Herbert Bach had been given this box by his uncle, David Josef Bach, who was an influential figure in Viennese culture, and worked with some of the most famous writers, composers, and artists of his day. David Bach was presented with the box on his 50th birthday in 1924, almost a century ago now. It contained paintings by Oskar Kokoschka, musical dedications from Arnold Schoenberg, Richard Strauss, Bela Bartok and Erich Wolfgang Korngold, and poems and letters from Karl Krauss, Arthur Schnitzler and Stefan Zweig amongst many others. Dr Marriott, aware of the historical significance of the box, put it in a bank vault for safe keeping. It was not until he saw a film in 1999 about Schoenberg, in which David Bach was a character, that he realised just how poignant a figure David Bach was in Viennese society, for Herbert Bach and indeed Marriott himself.
    On Boxing Day 1999, Dr Marriot was entertaining a few close friends, one of whom was Jared Armstrong, a musician and retired teacher. Dr Marriott had placed the snakeskin ‘Box of Delights’ on the table in the hope that it would spark the interest of Armstrong who was able to understand the manuscripts written in German and their cultural significance. As Armstrong was looking through the papers, he became increasingly excited by what he read. Some of the most valuable dedications of Viennese culture were contained within the box. Armstrong advised Dr Marriot not to return the box to the bank; instead he offered to do some research to find out more about the treasures. Previously, Armstrong had suffered a stroke which left him unable to play the instruments he had once dedicated so much of his time to. Armstrong purchased a computer and emailed all around the world to identify and translate everything in the snakeskin box. Doing so much in-depth research into ‘the Box of Delights’ proved to be a source of rehabilitation for Armstrong. After the tragic stroke he had suffered he retaught himself the skills of language and music that used to come so easily but also the new skill of IT.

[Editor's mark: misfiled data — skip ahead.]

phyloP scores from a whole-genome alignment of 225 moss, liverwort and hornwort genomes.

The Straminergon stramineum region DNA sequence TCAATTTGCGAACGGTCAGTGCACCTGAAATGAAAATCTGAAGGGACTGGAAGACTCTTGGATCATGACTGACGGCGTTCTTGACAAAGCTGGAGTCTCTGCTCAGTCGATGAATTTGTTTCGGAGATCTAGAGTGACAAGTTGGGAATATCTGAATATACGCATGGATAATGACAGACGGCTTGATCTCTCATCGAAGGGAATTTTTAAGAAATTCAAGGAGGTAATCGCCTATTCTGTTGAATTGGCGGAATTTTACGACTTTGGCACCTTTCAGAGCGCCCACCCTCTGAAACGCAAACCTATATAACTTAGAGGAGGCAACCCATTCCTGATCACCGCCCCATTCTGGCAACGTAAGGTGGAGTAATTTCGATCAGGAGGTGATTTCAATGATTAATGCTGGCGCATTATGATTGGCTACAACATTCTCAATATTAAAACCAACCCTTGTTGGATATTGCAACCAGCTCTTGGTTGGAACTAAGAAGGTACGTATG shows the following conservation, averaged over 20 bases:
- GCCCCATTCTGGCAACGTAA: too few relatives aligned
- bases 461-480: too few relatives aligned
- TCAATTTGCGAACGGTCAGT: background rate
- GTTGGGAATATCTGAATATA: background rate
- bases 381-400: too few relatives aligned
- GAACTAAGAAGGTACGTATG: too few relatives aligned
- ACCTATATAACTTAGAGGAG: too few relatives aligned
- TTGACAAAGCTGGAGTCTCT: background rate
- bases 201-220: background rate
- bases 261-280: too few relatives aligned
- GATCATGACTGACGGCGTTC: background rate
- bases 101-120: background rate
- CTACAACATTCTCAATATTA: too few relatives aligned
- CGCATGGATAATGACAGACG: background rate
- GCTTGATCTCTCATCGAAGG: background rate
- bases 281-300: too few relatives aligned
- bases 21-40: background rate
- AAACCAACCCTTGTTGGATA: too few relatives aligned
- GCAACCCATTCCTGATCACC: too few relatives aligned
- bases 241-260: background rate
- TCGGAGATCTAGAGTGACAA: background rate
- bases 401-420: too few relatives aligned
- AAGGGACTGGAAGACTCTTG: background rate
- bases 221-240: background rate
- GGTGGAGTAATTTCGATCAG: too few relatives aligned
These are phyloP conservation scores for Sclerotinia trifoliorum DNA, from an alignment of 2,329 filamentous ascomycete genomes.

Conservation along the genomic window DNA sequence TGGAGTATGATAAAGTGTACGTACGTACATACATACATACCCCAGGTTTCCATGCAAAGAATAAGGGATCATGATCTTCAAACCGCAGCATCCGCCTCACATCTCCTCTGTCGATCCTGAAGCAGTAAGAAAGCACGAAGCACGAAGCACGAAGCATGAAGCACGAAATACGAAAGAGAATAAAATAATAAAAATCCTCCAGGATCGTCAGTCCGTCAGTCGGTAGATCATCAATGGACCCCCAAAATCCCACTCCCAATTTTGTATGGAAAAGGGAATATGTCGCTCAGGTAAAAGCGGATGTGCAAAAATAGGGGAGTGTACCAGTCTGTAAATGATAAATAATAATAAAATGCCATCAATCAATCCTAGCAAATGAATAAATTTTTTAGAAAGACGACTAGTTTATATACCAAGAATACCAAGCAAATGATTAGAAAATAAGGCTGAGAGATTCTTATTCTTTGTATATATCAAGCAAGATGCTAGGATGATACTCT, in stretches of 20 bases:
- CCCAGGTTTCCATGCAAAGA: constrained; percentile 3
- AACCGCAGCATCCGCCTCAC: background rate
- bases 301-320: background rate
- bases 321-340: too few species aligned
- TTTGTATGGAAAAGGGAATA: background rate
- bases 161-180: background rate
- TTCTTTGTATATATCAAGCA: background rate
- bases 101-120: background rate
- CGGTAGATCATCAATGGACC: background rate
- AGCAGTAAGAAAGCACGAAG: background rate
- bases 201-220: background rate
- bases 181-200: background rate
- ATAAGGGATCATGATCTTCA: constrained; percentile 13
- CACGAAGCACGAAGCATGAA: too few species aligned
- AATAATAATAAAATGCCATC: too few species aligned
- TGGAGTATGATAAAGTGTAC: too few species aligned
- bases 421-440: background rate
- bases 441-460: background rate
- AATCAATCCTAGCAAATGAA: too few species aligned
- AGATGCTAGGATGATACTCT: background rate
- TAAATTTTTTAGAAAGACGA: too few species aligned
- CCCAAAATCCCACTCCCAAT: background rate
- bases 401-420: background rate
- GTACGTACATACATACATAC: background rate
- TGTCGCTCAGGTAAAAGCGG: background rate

Once Armstrong had identified the true value of the box it was up to Dr Marriot to decide what to do with it. His upbringing had taught him the value of community. He describes being a student at Gonville and Caius college, Cambridge as becoming ‘a member for life’ and he felt similarly about his experience at Joyce Frankland Academy. The box ‘wasn’t mine to sell or make money from’ he decided. Therefore, he felt that it was only right to donate the box to Gonville and Caius College with 10% of ownership to Joyce Frankland Academy. Joyce Frankland Academy and Gonville and Caius have connections that date back hundreds of years to 1557. At that time Joyce Frankland helped refound Gonville and Caius Cambridge and was their largest benefactor.
    Last year, Gonville and Caius decided to sell the ‘box of delights’ and it was auctioned at Sotherby’s in London. The sale of the box has greatly benefitted Joyce Frankland Academy by enabling the school to refurbish an original building for the use of the sixth form to help ensure that students can explore in their learning, fulfil their potential and flourish in their futures. Speaking to Dr Marriot about the story of this box makes it clear that the legacy of the ‘box of delights’ is one to be remembered always.
    Article written by: Connie Webb and Martha Hodges, Yr 10